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Celebrating Amelia Earhart

Amelia Earhart: Disappeared 76 years ago, on Tuesday

Amelia Earhart: Disappeared 76 years ago, on Tuesday

I don’t know about you, but I’ve been giving a lot of thought lately to how I’ll celebrate the anniversary of Amelia Earhart’s last flight.

We all know what to do on the Fourth of July (fireworks), Thanksgiving (stuffed turkey) and Elvis’s birthday (song marathon). But The Last Flight of Amelia Earhart is something of a stumper.

I’ve been a fan ever since choosing the aviatrix as A Personal Hero You Want to Write About for a third-grade essay (the male form of the noun steered me immediately toward “heroes” with XX chromosomes, but I digress).

Luckily for those of us looking for a proper celebration, Hazel and the Delta Ramblers will commemorate the Last Flight of Amelia Earhart with a concert from 7 to 9 p.m. on Tuesday, July 2, at The Neutral Ground Coffee House, 5110 Danneel St. Headed by Hazel Schlueter, the band has been playing country and bluegrass music locally for the past 40 years, including an annual homage to Amelia. Hazel also hosts a radio program every Sunday at 10 a.m. on WWOZ.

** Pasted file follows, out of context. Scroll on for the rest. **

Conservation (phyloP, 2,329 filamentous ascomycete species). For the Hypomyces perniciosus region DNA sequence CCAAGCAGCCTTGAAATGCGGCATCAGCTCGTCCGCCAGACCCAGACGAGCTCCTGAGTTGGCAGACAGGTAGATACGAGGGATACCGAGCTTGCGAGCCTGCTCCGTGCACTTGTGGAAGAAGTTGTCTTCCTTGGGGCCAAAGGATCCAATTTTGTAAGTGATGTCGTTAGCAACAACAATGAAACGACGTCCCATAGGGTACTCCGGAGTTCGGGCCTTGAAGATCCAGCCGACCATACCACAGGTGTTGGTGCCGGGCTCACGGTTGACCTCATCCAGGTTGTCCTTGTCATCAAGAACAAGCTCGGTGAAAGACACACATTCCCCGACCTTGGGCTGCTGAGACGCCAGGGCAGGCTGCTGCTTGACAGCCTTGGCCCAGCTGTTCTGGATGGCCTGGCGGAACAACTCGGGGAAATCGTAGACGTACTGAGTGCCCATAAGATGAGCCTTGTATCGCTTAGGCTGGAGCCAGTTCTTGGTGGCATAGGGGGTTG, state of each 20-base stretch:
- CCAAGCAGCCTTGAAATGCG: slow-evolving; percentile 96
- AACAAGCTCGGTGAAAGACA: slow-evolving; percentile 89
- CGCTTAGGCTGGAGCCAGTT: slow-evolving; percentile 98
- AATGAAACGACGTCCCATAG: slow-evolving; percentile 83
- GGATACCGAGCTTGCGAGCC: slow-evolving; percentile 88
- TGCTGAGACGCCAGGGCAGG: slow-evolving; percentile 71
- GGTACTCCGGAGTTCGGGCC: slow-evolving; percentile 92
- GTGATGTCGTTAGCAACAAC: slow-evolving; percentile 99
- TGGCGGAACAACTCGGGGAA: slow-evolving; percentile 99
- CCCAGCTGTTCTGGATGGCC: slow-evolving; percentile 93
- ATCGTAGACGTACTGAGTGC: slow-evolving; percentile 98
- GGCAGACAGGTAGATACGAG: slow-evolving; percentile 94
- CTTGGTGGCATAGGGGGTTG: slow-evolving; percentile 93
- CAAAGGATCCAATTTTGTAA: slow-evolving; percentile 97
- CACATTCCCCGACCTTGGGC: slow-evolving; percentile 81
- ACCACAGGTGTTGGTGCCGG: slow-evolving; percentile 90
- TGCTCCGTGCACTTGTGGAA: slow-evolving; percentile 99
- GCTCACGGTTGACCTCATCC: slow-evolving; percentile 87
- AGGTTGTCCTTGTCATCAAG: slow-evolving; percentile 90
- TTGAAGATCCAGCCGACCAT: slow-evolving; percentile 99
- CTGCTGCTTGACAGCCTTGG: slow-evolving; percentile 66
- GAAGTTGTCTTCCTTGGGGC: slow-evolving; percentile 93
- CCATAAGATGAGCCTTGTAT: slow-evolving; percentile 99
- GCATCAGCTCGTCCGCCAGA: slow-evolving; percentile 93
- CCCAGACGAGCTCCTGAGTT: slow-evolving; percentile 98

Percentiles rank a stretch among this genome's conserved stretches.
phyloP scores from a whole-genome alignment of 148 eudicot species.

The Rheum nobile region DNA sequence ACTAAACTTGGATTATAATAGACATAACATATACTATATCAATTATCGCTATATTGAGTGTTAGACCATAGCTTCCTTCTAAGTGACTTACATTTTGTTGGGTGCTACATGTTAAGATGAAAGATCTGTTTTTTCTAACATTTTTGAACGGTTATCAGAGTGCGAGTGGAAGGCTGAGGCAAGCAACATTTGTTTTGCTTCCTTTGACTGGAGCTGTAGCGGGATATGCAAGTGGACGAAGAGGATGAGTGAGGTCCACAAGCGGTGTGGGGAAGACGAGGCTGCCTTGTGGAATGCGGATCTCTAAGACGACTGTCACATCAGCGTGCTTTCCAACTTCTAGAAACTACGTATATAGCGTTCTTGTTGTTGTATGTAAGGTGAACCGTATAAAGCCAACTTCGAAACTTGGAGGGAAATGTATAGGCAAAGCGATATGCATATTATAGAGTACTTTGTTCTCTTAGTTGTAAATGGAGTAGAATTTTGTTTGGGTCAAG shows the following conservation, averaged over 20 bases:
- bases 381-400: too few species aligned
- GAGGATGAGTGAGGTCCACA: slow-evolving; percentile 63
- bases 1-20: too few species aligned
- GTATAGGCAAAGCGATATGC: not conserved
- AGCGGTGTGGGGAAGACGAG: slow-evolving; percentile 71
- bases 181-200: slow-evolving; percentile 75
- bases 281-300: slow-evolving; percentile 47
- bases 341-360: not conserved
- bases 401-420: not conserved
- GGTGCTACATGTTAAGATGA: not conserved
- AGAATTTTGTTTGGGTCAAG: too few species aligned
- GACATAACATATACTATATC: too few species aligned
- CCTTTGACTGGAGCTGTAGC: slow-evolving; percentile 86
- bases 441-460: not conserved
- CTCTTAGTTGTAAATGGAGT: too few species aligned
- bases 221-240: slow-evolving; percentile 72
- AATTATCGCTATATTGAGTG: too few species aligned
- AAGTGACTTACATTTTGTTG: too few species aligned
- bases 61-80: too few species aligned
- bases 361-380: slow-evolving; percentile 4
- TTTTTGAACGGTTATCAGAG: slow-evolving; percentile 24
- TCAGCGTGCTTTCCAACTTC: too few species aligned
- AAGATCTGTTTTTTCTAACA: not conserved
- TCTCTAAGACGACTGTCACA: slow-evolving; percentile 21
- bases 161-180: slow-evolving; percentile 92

The tunes on Tuesday promise to be appropriate. Perhaps you didn’t know that “Amelia Earhart’s Last Flight” is also a song, written by Red River Dave McEnery shortly after the flyer disappeared. For those who don’t remember their aviation history, Amelia Earhart took off from Miami in June 1937 with navigator Fred Noonan in an attempt to fly around the world. They made it to New Guinea in 21 days, then set out for Howland Island, in the middle of the Pacific. The last communication from the pair was received by a nearby Coast Guard ship on July 2, 1937. They were never heard from again.

The disappearance is considered one of aviation’s greatest mysteries. It recently returned to the headlines, with the discovery of a cache of long-lost photos discovered in a tin box in the New Zealand Air Force Museum. According to a story last week in the Huffington Post, the 1938 aerial views of Nikumaroro Island show visible footprints and other potential evidence of Amelia Earhart’s crash site.

Tuesday’s concert will feature the Amelia Earhart song, as well as songs of flight and other favorites. There will be an Amelia Earhart coloring contest for kids of all ages.

So where is Amelia? Well obviously, says Hazel, whatever her final resting place, she can be found in our hearts and our voices. Especially on Tuesday.

Renee Peck is editor of NolaVie. Email her at


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